New Books at APL: Architecture and Technology

This week we received two new books that specifically address technology in contemporary practice, a manifesto and an exhibit catalog.

Kice, Karen. Chatter: Architecture Talks Back. Chicago: The Art Institute of Chicago, 2015.

ChatterChatter: Architecture Talks Back was an exhibit held at The Art Institute of Chicago between 11 April 2015 and 12 July 2015. The exhibit focused on the work of Bureau Spectacular (Jimenez Lai), Formlessfinder (Garrett Ricciardi and Julian Rose), Fake Industries Architectural Agonism (Cristina Goberna and Urtzi Grau), Erin Besler, and John Szot Studio. The catalog is a series of short essays. The first essay explores the concept of “chatter,” followed by an examination of practice in the firms highlighted in the exhibit. Karen Kice concludes:

The multifarious approaches to architectural discourse and production discussed here represent a talking back to and building on history while developing new conversations informed by and constructed using contemporary technologies and media. This expanded landscape of production and communication is testimony to the pluralism that dominates the field today, with strong references to antecedents and disciplinary contexts. The work of this generation can be read as a form of creative and productive architectural chatter. (pg. 80)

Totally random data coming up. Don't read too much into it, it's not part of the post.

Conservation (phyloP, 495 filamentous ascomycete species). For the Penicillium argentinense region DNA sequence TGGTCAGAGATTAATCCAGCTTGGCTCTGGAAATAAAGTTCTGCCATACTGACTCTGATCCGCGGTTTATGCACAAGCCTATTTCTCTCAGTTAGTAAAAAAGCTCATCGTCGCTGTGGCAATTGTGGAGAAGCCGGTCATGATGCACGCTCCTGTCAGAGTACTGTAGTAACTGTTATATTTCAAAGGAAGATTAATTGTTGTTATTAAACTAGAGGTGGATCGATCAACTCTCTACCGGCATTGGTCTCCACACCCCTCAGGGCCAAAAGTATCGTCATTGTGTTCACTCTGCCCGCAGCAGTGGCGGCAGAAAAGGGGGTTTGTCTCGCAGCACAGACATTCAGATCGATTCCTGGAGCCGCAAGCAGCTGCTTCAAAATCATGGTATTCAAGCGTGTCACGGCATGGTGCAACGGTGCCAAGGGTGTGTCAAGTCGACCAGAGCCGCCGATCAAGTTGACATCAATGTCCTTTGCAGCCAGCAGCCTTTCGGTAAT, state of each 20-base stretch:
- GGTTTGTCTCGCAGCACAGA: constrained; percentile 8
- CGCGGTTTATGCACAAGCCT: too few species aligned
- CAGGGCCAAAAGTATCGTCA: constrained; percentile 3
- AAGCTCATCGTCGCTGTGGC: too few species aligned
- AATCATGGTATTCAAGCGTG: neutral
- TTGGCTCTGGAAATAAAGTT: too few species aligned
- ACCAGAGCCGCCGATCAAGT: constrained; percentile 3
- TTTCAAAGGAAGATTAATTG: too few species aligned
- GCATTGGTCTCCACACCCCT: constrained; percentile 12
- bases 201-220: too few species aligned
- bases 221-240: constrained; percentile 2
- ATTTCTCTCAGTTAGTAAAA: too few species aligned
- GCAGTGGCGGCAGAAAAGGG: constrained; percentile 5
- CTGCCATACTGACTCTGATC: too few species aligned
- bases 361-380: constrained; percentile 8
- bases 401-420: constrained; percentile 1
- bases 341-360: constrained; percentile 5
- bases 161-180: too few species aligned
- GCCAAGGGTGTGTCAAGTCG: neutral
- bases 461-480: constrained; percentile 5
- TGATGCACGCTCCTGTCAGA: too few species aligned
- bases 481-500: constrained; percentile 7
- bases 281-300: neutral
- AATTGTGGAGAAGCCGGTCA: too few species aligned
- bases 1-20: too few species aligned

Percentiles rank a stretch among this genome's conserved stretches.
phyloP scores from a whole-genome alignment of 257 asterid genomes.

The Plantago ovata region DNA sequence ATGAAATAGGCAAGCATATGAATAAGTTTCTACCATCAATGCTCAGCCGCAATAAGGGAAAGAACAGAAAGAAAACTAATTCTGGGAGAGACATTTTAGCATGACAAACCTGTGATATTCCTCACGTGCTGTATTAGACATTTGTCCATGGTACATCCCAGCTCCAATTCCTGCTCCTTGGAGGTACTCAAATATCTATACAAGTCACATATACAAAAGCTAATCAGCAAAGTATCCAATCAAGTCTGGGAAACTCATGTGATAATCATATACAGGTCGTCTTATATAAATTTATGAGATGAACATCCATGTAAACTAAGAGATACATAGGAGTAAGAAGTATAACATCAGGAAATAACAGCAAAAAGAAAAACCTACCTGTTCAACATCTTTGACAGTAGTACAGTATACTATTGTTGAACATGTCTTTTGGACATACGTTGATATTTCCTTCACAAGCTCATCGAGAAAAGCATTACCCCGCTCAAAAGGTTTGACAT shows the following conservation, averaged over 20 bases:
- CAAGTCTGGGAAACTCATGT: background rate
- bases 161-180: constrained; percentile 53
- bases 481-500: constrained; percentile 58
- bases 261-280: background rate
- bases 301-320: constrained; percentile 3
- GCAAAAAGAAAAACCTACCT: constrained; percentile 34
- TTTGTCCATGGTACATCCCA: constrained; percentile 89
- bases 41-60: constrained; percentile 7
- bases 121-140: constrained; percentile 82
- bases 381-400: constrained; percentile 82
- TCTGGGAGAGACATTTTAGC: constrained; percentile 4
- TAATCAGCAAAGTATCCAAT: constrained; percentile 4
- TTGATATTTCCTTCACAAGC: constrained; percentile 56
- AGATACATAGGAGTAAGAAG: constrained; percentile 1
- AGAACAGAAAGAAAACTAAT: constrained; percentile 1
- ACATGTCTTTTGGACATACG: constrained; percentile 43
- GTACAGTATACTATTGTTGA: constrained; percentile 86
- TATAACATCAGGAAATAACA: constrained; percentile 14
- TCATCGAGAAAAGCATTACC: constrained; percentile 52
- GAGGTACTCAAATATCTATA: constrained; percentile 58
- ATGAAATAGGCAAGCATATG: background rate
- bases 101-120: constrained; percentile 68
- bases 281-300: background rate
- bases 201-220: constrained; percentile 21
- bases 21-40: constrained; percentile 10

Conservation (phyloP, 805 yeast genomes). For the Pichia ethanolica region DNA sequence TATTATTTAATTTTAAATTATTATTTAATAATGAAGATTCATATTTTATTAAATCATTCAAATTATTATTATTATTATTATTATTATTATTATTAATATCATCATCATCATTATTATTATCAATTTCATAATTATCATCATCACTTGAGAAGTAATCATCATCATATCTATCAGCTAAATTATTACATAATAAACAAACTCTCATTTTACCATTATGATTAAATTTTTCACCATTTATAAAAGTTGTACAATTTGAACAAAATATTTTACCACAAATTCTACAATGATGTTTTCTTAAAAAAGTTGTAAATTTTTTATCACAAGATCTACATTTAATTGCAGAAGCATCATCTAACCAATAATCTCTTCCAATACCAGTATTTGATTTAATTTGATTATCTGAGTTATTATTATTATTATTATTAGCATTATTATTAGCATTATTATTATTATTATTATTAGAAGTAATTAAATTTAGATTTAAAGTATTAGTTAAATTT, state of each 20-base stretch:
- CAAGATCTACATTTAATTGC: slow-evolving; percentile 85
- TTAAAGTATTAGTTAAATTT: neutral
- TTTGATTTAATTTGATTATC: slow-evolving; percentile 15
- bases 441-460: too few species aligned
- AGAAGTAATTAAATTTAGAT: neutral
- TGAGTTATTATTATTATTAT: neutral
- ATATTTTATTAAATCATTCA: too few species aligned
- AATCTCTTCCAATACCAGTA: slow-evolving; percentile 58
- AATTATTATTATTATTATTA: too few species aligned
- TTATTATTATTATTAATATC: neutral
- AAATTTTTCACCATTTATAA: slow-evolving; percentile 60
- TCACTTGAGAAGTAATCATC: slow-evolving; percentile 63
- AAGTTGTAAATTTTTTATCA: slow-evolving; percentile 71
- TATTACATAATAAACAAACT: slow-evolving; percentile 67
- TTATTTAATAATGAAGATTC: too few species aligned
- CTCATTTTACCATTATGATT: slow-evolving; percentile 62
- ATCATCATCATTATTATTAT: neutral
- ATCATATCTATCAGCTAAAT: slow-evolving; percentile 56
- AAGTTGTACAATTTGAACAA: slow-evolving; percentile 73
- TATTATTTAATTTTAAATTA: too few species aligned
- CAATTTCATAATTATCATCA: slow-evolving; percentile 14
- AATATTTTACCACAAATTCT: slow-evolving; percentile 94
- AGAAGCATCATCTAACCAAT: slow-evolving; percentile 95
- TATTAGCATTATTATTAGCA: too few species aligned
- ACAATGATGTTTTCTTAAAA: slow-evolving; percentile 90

Ratti, Carlo with Matthew Claudel. Open Source Architecture. London: Thames and Hudson, 2015.

Both Carlo Ratti and Matthew Claudel are members of MIT’sOpenSoureArchitecture SENSEable City Lab as the director and a researcher, respectively. The authors and their editorial board offer seven essays as they develop the concept of the Choral Architect. They define the Choral Architect as:

The architect will not be anonymous, but plural and compositional. Authorship will not be erased, but contextualized as it is woven into a relational fabric. The new architect is situated between top-down and bottom-up, channeling the raw energy of the latter through the targeted framework of the former. The responsibility of the Choral Architect is less oriented toward object-building than orchestrating process….The Choral Architect weaves together the creative and harmonic ensemble. (pg. 111)